WLR Daily, 14th April 2016

Source: www.iclr.co.uk

Dickinson and another v UK Acorn Finance Ltd – WLR Daily

Dickinson and another v UK Acorn Finance Ltd [2015] EWCA Civ 1194; [2015] WLR (D) 479

‘The fact that a loan the subject of litigation was rendered unenforceable by statute did not mean that a judge was not entitled to determine whether it would be an abuse of process for a party to proceed with its submission that it would be an abuse of process for another party to be permitted to proceed with its claim which was founded on that loan.’

WLR Daily, 25th November 2015

Source: www.iclr.co.uk

Public and private law wrongs are not the same – Court of Appeal – UK Human Rights Blog

‘ Tchenguiz v. Director of the Serious Fraud Office [2014] EWCA Civ 472, 15 April 2014. This judgment is a neat illustration of how important it is to keep the concepts of public law and private law unlawfulness separate – they do not necessarily have the same legal consequences.’

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UK Human Rights Blog, 15th April 2014

Source: www.ukhumanrightsblog.com

Clark and another v In Focus Asset Management & Tax Solutions Ltd (Financial Ombudsman Service intervening) – WLR Daily

Clark and another v In Focus Asset Management & Tax Solutions Ltd (Financial Ombudsman Service intervening) [2014] EWCA Civ 118; [2014] WLR (D) 76

‘The doctrine of res judicata precluded a complainant who had accepted an award made by the Financial Ombudsman Service from starting legal proceedings to pursue complaints which had already been submitted to the ombudsman service and which the ombudsman had decided. Further, section 228(5) of the Financial Services and Markets Act 2000 did not exclude the operation of res judicata.’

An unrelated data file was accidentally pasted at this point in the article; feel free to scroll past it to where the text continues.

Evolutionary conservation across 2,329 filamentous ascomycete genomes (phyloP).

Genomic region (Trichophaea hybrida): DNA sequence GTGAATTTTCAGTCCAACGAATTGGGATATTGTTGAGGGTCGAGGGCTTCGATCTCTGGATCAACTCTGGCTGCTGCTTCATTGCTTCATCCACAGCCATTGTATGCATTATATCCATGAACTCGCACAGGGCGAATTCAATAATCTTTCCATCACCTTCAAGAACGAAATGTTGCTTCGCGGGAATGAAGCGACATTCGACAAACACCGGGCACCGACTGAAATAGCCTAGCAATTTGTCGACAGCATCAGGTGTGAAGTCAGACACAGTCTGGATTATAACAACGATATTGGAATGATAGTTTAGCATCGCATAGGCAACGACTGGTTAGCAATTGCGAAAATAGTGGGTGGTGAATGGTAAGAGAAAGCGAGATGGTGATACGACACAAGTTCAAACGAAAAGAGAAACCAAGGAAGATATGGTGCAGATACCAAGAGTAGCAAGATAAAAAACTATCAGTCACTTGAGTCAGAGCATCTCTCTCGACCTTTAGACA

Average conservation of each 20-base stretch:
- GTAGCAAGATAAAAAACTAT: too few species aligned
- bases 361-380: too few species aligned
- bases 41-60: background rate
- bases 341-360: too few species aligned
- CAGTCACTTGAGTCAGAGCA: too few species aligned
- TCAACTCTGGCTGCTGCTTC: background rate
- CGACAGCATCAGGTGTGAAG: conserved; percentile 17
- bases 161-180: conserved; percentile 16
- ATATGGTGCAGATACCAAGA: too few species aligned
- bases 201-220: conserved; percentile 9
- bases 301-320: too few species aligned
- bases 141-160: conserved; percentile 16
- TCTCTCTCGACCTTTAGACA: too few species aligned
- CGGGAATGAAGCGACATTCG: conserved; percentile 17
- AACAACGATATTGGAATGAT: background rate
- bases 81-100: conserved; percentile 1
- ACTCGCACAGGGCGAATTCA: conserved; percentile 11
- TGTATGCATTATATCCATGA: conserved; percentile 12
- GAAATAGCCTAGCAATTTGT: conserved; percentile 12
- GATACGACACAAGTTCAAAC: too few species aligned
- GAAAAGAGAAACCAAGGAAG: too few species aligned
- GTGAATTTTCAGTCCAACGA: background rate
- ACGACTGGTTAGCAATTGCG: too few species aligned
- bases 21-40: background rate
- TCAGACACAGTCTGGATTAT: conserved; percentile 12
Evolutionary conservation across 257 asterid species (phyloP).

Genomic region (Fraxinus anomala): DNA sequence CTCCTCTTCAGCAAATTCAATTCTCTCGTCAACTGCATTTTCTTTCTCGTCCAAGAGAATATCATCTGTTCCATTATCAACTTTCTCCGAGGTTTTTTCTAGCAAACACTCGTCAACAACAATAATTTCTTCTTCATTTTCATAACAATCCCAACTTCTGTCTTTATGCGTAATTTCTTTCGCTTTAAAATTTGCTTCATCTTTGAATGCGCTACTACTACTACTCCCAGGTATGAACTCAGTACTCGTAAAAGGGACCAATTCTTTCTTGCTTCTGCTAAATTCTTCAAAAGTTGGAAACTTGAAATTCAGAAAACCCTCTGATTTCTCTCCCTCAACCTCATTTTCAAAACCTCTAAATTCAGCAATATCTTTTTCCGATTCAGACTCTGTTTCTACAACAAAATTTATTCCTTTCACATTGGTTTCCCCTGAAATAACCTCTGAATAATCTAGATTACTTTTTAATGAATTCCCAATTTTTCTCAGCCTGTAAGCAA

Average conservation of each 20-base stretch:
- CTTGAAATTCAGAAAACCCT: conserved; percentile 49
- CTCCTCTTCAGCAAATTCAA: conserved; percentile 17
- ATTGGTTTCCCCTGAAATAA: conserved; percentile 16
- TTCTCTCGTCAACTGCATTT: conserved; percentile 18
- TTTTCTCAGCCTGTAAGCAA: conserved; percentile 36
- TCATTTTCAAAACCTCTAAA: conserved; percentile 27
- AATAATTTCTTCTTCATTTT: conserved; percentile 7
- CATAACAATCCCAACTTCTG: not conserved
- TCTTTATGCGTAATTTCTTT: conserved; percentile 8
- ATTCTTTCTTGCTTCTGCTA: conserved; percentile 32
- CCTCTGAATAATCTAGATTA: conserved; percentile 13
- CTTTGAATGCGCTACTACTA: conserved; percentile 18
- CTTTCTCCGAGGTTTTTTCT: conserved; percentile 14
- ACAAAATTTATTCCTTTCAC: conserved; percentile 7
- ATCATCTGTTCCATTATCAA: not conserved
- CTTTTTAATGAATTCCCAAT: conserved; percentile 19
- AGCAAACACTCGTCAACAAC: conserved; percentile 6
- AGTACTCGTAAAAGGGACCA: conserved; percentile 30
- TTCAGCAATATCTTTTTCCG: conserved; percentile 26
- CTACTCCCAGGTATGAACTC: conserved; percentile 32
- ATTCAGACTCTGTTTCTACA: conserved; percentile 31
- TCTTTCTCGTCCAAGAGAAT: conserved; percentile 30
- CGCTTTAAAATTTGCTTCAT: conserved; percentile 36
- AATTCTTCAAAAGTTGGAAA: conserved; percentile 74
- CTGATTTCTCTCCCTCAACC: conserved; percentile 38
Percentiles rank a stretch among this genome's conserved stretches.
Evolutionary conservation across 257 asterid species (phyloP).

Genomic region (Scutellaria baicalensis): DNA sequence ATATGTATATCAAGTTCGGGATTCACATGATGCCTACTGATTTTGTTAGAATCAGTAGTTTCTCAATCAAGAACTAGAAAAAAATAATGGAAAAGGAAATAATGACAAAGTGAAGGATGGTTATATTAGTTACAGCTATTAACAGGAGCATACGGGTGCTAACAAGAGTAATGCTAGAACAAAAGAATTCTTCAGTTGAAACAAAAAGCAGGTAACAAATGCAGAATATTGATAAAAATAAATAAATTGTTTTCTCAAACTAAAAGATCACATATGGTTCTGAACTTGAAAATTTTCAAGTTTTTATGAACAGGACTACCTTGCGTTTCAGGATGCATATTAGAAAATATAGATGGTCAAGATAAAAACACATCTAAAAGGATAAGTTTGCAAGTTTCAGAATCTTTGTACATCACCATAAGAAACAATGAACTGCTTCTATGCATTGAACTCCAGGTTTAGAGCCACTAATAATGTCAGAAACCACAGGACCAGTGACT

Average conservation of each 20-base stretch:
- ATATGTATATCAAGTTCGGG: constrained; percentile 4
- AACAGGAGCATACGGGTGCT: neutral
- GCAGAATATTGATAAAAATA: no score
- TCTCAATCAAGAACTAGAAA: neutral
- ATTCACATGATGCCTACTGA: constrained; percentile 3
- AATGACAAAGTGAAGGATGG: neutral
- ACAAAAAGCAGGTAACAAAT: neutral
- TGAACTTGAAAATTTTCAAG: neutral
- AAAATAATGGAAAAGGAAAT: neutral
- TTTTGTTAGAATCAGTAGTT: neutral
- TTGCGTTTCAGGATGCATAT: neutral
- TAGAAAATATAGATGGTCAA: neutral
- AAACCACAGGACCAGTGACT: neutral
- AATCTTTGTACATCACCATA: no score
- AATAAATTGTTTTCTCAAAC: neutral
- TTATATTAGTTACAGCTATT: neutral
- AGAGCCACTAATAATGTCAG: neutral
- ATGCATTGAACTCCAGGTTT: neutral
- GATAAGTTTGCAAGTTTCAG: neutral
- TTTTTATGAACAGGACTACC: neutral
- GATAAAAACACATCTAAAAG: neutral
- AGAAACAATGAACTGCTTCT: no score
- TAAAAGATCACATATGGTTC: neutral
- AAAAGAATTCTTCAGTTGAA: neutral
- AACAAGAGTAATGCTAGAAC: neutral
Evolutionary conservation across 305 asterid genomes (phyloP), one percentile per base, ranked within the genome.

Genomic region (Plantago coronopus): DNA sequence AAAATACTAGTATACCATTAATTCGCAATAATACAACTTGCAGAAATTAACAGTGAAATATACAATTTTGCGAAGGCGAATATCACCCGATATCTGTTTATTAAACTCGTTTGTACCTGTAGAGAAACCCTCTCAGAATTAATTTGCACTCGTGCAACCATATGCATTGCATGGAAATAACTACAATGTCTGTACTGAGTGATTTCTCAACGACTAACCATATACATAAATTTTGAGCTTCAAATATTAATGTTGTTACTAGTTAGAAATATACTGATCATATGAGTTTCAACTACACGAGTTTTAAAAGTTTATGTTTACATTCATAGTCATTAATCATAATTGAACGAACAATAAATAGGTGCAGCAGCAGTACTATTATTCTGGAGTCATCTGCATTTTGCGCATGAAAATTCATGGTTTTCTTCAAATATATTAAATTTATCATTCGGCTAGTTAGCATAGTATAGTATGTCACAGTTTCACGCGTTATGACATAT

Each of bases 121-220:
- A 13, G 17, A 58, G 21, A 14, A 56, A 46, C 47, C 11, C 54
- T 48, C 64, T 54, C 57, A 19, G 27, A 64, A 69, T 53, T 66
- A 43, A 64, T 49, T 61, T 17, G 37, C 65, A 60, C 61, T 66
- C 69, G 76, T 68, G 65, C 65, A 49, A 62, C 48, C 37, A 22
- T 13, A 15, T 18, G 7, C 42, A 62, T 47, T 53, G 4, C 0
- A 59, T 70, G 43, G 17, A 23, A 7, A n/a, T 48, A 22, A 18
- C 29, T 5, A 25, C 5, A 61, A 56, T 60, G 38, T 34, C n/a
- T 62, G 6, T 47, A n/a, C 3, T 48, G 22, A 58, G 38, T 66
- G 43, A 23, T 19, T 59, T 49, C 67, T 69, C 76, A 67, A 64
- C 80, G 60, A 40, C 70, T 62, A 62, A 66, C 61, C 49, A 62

WLR Daily, 14th February 2014

Source: www.iclr.co.uk

Virgin Atlantic Airways Limited (Respondent) v Zodiac Seats UK Limited (formerly known as Contour Aerospace Limited) (Appellant) – Supreme Court

Posted July 8th, 2013 in appeals, damages, law reports, patents, res judicata, Supreme Court by sally

Virgin Atlantic Airways Limited (Respondent) v Zodiac Seats UK Limited (formerly known as Contour Aerospace Limited) (Appellant) [2013] UKSC 46 | UKSC 2010/0013 (YouTube)

Supreme Court, 3rd July 2013

Source: www.youtube.com/user/UKSupremeCourt

Ferrero SpA v Office for Harmonisation in the Internal Market (Trade Marks and Designs) (OHIM) – WLR daily

Posted October 30th, 2009 in EC law, law reports, res judicata, trade marks by sally

Ferrero SpA v Office for Harmonisation in the Internal Market (Trade Marks and Designs) (OHIM) (Case T-140/08); [2009] WLR (D) 308

“In proceedings concerning the alleged invalidity of a community trade mark, departments of the Office for Harmonisation in the Internal Market (Trade Marks and Designs) (OHIM) are not bound by earlier final decisions in opposition proceedings, since no force of res judicata attaches to such decisions.”

WLR Daily, 29th October 2009

Source: www.lawreports.co.uk

Please note once a case has been fully reported in one of the ICLR series the corresponding WLR Daily summary is removed.

 

Cinpres Gas Injection Ltd v Melea Ltd – Times Law Reports

Posted February 29th, 2008 in law reports, patents, perjury, res judicata by sally

Cinpres Gas Injection Ltd v Melea Ltd

Court of Appeal

“Perjury by a witness who had common cause with one of the parties in proceedings could be sufficient to have the judgment set aside as having been obtained by fraud.”

The Times, 29th February 2008

Source: www.timesonline.co.uk

Please note the Times Law Reports are only available free on Times Online for 21 days from the date of publication.

Cinpres Gas Injection Ltd v Melea Ltd – WLR Daily

Posted February 1st, 2008 in law reports, patents, perjury, res judicata by sally

Cinpres Gas Injection Ltd v Melea Ltd [2008] EWCA Civ 9; [2008] WLR (D) 19

“Where an inventor who gave perjured evidence at the trial of his employer’s application for a patent had been more than a mere witness in those proceedings, his fraud should be treated as his employer’s fraud for the purposes of the fraud exception to the doctrine of res judicata.”

WLR Daily, 31st January 2008

Source: www.lawreports.co.uk

Please note once a case has been fully reported in one of the ICLR series the corresponding WLR Daily summary is removed.